Every angler knows what their daily catch limit is whether they’re standing on a dock at the cottage or heading out to sea with a crew. There’s a fish for every season, and a season for every fish. The laws protecting some bodies of water prohibit gas motors, while others require that a vessel be thoroughly decontaminated before entering. Laws and regulations like these are in place to protect the environment at large, to support the specific needs of individual ecosystems, and to ensure fishing sustainability globally and for populations whose food sources are dependent upon fishing. And we would be remiss not to point out that 70% of the Earth’s surface is covered by water. The adherence to these regulations, no matter where you fish, is vital to our planet, which is why international lawmakers are cracking down on illegal fishing in a big way.
Illegal, unreported, and unregulated (IUU) fishing leaves in its wake rippling, crippling effects on the planet, the fishing industry, all the way down the supply chain to your dining table. Broken down into three sub categories, IUU fishing consists of:
- Illegal fishing: Fishing without permission in a regulated waterway or otherwise breaking laws.
- Unreported Fishing: Not disclosing to authorities that a vessel is fishing, or misrepresenting the size of the catch.
- Unregulated Fishing: Fishing outside of the vessel’s permitted waters or regulated zones.
Looking at the big picture, in 2016 the Food and Agriculture Organization of the United Nations (FAO) estimated that IUU fishing is worth between $10 billion and $26 billion USD with the global catch believed to be anywhere from 11 million tonnes to 26 million tonnes of fish. While most reports of IUU fishing come from the areas of the world least regulated by regional fisheries management organizations (RFMOs), IUU fishing happens everywhere.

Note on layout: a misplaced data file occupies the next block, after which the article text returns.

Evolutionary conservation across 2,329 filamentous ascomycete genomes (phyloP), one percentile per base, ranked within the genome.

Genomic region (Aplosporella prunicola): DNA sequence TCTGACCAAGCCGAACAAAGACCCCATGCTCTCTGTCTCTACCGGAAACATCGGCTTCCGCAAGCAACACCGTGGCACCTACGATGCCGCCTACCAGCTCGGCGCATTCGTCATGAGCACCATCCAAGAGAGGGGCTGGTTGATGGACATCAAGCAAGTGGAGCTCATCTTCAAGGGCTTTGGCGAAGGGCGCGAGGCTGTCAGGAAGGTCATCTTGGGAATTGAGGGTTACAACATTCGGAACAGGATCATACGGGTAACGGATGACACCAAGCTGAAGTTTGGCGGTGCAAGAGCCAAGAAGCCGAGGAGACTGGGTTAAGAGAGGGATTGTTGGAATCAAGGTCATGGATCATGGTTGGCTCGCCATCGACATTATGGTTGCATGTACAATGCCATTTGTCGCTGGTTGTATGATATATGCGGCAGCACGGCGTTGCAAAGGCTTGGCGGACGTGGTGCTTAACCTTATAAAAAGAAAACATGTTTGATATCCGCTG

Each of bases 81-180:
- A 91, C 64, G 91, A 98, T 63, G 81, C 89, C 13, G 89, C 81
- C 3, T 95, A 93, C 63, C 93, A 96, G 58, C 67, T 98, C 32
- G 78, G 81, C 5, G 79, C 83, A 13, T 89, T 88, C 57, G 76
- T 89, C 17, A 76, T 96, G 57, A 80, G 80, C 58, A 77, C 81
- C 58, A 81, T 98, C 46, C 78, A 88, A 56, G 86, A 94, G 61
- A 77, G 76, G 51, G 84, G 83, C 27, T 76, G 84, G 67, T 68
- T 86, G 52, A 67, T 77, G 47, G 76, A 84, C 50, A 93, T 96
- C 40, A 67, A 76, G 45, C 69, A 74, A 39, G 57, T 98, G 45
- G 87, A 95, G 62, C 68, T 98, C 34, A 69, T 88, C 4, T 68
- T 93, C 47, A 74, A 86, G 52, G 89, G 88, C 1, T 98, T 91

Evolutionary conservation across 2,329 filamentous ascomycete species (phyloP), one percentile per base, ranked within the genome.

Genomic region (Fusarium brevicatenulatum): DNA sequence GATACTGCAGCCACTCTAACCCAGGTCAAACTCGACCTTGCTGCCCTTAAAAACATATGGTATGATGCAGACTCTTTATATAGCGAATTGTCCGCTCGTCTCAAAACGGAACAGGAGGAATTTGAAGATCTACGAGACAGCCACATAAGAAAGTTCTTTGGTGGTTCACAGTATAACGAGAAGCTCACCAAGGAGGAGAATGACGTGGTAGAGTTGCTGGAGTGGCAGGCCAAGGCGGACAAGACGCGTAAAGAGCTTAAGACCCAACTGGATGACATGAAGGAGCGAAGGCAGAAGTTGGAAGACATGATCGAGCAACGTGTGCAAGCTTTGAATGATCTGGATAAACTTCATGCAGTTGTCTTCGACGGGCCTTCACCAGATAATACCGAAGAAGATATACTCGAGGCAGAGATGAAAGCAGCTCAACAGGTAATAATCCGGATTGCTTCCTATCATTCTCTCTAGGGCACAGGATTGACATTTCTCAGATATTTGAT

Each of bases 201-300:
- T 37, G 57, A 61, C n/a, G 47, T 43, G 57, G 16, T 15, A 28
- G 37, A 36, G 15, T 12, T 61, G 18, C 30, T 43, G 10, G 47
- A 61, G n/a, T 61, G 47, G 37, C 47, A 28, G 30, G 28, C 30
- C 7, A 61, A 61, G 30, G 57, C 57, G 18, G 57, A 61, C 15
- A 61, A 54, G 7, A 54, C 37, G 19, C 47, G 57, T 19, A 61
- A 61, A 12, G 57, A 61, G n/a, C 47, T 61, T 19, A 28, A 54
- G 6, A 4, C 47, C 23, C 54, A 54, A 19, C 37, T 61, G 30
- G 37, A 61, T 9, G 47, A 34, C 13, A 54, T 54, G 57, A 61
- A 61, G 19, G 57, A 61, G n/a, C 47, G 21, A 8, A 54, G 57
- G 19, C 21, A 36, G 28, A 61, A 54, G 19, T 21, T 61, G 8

The environmental impact of IUU fishing also ripples and cripples. Illegal vessels can further pollute both the waterways and the air, don’t take precautions to avoid hauling protected species, and disrupt food chains both below and above water.
In addition to economic protection, RMFOs exist to preserve aquatic ecosystems and fishing sustainability. Consequences of breaking RMFO regulations are steep and can include turning vessels away from port, prohibiting vessels from unloading their catch, and losing the vessel altogether.
In order to enforce regulations, those involved in IUU fishing have to be caught, but it hasn’t been feasible for authorities to check on the activity of every vessel worldwide.
Satellite technology is crucial to the success of policing maritime criminal behaviour, and exactEarth tracking plays a key role. By the laws that governs international waters, all ships of a certain size must be equipped with AIS tracking, but smaller boats historically weren’t as accountable, mostly because equipping the millions of small boats on our waters was too costly of an endeavour.
exactTrax is real-time AIS for smaller vessels, like fishing boats, which utilizes battery-powered transmitters with cost-effective subscription options as opposed to charges per message. As of June 2017, exactTrax is available to integrate with all AIS transceiver manufacturers, with a variety of transceivers available to suit the needs of the individual vessel. The adaptability of exactTrax means safer seas for everyone. The transponder can be configured to broadcast AIS signals at port, then switch to the advanced exactTrax secure messaging when fishing to ensure vessels of all size are accountable and accounted for to the appropriate authority and yet their secret spot remains secret.
This provides a low-cost, easy to implement solution to truly monitor fishing activity worldwide. With the advent of real-time communication and tracking abilities, authorities can act immediately to circumvent criminal fishing activity before its impact is irreversible.